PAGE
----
The legitimacy of critique : or, who am I?

(This is today’s post – a long read touching on criticism, the internet, and also distant reading. There’s a bit of theory, but I hope it’s worth the effort. If you’d like to read other longer posts in this series, here’s the archive of long reads.)

I have a friend who’s researching narrative autobiography, and every now and then, when we’re out, it’s fun to talk about the great self-questioning nature of her research. Of course all postgraduate research is self-questioning and often far too much so. The question of one’s mental health during research is something I’ve covered elsewhere, but I want to talk here about the legitimacy of critique. Or, to be more specific, the legitimacy of critics.

I’m reaching the end point of my research and am working on making it a springboard into something else. This requires talking to a lot of people, and pitching a lot of ideas, but I’m doing it with the realisation that I am a new person now. Research – this period of frantic question, determined typing, and ferocious passion – has changed me. It’s made me more confident (more argumentative, as my family will point out) and it’s led me towards questioning everything in my sector of children’s literature. I am moving into better and greater things but I will do that reflexively. I don’t leave readers behind. You, and the people I work with, the people I share texts with, all of you will come with me for the ride because literacy – power – doesn’t work when it’s in the singular. This is a collective effort, a collective strength, and the ability to question – to realise – to challenge – and to understand – is vital.

This has never been a blog for me, and my children’s books, it’s a blog for us.

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Getting unstuck

Image: Princess Toadie (Flickr)

I have a bit of an uneasy relationship with literary criticism. There are times when I can pull a text apart and take utter joy in sounding out nuances of meaning and thought; and then there are other times when I think of The Color Purple and Sylvia Plath and think I’d rather do nothing of the sort.

What did these two books do wrong to deserve such a disparaging attitude? They were part of my A-Level curriculum at school, analysed to the level of practically studying the grain of the paper they were published on. And I think, somehow, somewhere along that process I lost the love of these texts. I lost it to the extent of writing ‘oh look another poem about death’ on my copy of Ariel …

How do you become unstuck? And more importantly why?

The why is simple. Because if you learn to actively dislike one book, you learn to dislike much more than the book you started off with. There was a point during my schooling when I couldn’t bear to look at a book because I knew I’d have to rip it to shreds. I only really regained the ability to really engage with a book, wholly and purely, when I went to my amazing and life-changing university.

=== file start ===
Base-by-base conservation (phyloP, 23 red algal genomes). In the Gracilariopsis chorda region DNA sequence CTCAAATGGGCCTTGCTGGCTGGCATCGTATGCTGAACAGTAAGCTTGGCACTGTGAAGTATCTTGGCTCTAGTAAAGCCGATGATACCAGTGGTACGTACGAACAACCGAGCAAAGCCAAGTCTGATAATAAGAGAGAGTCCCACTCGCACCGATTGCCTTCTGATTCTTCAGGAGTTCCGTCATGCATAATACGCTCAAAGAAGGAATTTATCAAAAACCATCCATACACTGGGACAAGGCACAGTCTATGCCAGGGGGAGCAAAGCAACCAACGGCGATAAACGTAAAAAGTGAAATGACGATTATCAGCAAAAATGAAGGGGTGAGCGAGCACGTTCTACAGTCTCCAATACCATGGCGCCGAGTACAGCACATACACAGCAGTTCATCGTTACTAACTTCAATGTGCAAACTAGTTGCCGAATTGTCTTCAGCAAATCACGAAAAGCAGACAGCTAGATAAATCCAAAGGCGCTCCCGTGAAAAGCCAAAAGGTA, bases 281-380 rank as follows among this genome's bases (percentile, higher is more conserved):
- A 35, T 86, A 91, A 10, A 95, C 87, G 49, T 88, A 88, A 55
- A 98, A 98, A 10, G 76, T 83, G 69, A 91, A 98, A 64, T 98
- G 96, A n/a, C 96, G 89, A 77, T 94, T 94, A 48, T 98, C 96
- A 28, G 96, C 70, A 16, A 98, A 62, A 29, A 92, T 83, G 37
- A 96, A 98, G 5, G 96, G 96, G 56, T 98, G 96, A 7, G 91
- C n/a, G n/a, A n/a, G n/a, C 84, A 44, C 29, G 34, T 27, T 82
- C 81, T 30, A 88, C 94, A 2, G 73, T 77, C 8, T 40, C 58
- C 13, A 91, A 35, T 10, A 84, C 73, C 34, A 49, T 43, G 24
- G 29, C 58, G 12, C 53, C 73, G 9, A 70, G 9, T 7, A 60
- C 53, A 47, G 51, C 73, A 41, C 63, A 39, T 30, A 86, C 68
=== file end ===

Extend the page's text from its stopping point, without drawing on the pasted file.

So how did I get unstuck? Well, in between all the Appalachian clog dancing, and the wide-eyed wandering around the gardens and going “OH MY GOD THEY’VE GOT A HENRY MOORE HERE”, I rediscovered writing.

I rediscovered my love of words:

  • After being dragged up in front of the class and being berated for not knowing a beginning, a middle and an end to my story.
  • After being told off for knowing the answer to a question because I’d read the book and not figured it out contextually.
  • After being asked if I copied my work because it was “university standard” and not A-Level.

And this is how I did it:

  • Step away from the books. Don’t worry; you’ll come back. What you’re trying to do, in a way,  is rediscover the word and shape of language.
  • I have a strong belief that readers must be writers. Not necessarily to the extent of cracking out a Booker prize winner, but to the extent of knowing how words feel and how they act. So write – but not with anything traditional. Get out, get down, get dirty. Write with your hands in mud, masking tape on walls, ketchup on bread. Anything that resembles a traditional writing medium is forbidden.
  • Breathe. I had no confidence in my own skills til I got to uni, and even then it wasn’t til the second year really. The first year involved me being a bit WTF and YOU WANT ME TO DO WHAT?. Breathe. Take time and trust your instincts.
  • Challenge yourself. Are you reading the black marks on the paper or are you reading the white space around them? Turn your books upside down. Take the first word of every other paragraph. Take the last sentence of every chapter. Get stuck into the language. Language serves you, and not you it.
  • The pure act of creating something isn’t something that should ever be critically assessed. Everybody is creative and we’re just so used to it being immediately assessed that we block ourselves in both when thinking about our own abilities and others. I love Julia Cameron’s idea of treating your inner child to something stimulating. So do. Take yourself – with / without others – to somewhere cool. My treat of choice was Paignton Zoo. It was right next to Tesco’s so it was dead handy.
  • It’s okay to hate something – as long as you can verbalize why. Don’t be afraid of not conforming. Easier said than done, I know, and it’s something I’m still working on.

It’s so easy to become stuck  and I think it’s incredibly difficult to become unstuck. I think a massive point of understanding books, and literature as a whole, comes from having confidence in your own critical faculties. Confidence is such a hard thing to get, so once you have it, hold onto it with both hands and don’t let other people tell you how to think. Have faith in yourself and your instincts.

Don’t become the person who pushes other people into the mud.